The advantages of proteins that are expressed in human cells, above and beyond them being authentic human proteins, is the native folding and maturation. Although CHO and insect cells are eukaryotic, their ability to process human proteins does not match the human cell in many cases. Native human glycosylation is crucial to stability and activity. CHO and insect cells have vastly different machinery for this process, so they produce a glycosylated species that's really quite different from humans. High stability. Due to that glycosylation and maturation, the human cell-expressed proteins can outperform other systems. In terms of stability, particularly if they are heavily glycosylated, that makes a huge difference to the stability.
All of these features synergize together to create proteins that tend to have higher activity than those that are produced in CHO and E.coli Cells, and also with consistency, there is less lot-to-lot consistency and it's really predictable, the consistency that we're going to get. In terms of yields as well, especially compared to, for example, transient cell lines.
All of these recombinant proteins are expressed and purified without tags, follow a struct animal-free and xeno-free policy. These products are produced aseptically in human cells, so they are virtually naturally endotoxin-free, although these tests are very stringent and the levels are recorded for all our data. There's minimal risk of any endotoxin levels.
The final product doesn't contain any constituent that's either an animal tissue, body fluid or a component derived from it. For example, fetal calf serum. All the materials from procurement to final products and stored and handled in dedicated animal-free facilities, and the final product to process don't involve the use of any nonhuman animal sources or recombinant materials from nonhuman animal sources either.
The inclusion of a tag can often result in changes to the structure of the protein of interest, so for example, there are no his-tags on these proteins. Sometimes a tag can interfere with the active site of the protein, so it's an altered biological activity, and the presence of a tag can also increase the immunogenicity of some of the proteins. A tag-free protein is really more desirable for in vivo applications.
Here we can see an example of human versus bacterial expressed TNF alpha. This is a mass spec, it's comparing the molecular weight, and you can see that the authentic human TNF alpha is a 51 kilodalton mass. This is because it's a trimeric protein, whereas the E.coli TNF alpha is a third of the molecular weight.
Here you can see the same product, a HEK293 expressed TNF alpha in blue, versus an E.coli expressed TNF alpha in yellow. You can see here the higher activity of the human expressed protein on the efficiency of IL-6 production. These the in rheumatoid synoviocytes. You can see that the concentration of TNF alpha can be reduced to a fifth of what it is in the E.coli derived if you're using a HumanKine product to get the same sort of activity. This could have an effect on reducing the costs of goods in manufacturing and the quantities of cytokines that are required.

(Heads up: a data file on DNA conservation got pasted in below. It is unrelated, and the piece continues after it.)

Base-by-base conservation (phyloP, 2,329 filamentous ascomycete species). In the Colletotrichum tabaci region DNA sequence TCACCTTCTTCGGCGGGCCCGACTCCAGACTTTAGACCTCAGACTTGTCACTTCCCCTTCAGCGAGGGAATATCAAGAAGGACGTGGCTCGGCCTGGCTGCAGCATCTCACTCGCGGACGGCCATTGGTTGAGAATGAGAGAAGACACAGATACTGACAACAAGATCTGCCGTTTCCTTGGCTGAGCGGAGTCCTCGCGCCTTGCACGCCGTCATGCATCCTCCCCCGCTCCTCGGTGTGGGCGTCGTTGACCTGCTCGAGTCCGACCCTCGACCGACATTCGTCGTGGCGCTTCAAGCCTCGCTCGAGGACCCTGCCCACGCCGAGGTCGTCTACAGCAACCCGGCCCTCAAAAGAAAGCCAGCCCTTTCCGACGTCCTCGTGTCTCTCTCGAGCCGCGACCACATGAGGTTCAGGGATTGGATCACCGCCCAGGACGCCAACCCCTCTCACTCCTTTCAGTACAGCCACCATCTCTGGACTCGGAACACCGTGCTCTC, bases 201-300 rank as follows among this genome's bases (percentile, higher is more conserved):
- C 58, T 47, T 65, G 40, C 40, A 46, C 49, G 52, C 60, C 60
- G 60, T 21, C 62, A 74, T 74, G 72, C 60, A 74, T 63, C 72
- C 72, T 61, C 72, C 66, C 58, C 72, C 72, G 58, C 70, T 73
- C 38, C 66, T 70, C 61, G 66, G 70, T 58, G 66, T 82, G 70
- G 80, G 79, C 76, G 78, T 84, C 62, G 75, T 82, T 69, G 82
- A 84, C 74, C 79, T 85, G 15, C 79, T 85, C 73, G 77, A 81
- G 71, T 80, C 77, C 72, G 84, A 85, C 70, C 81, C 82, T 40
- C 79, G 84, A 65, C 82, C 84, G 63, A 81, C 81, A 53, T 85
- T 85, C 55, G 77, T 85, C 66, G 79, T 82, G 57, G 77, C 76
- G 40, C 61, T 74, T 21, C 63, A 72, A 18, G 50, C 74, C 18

Here, onto a specific product. This is Thermostable FGF-Basic, which is stable for three days at 37 degrees, so it avoids having to feed the cells at weekends. FGF-Basic or FGF-two is a normally essential component in any cell culture. It will be an additive in complete media, and it is shown here as a standard product in the blue lines and as the thermostable product in the red line. You can see there that there are still FGF-Basic or thermostable being detected at day three.
This just gives an example of it used in real life, where you can see that the hES colonies in the first and second pictures, showing the Nanog expression in the second picture there, are maintaining pluripotency using FGF-Basic thermostable in a two-day feeding protocol. In the third and fourth pictures there, day two and day six of an IPS culture is the same sort of expansion that you would expect to see using a one-day feeding culture when using a two-day feeding culture.
Because of the product development and using stable HEK293 cell lines, it allows significant advantages in yield and predictability. That means using a HEK293 expressed protein means that there's efficient scalability there in the background to be able to move from preclinical to clinical and commercial quantities. We also have a very simple supply chain map which means that we have easy communication back the way as well.
Our products are, as standard, lyophilized in glass vials, however, we're flexible to fill and finish in different formats, for example, where glass vials are not allowed in clean rooms. We can also do custom volume requests where perhaps, as standard, we don't offer the same size as you have already been using in your process.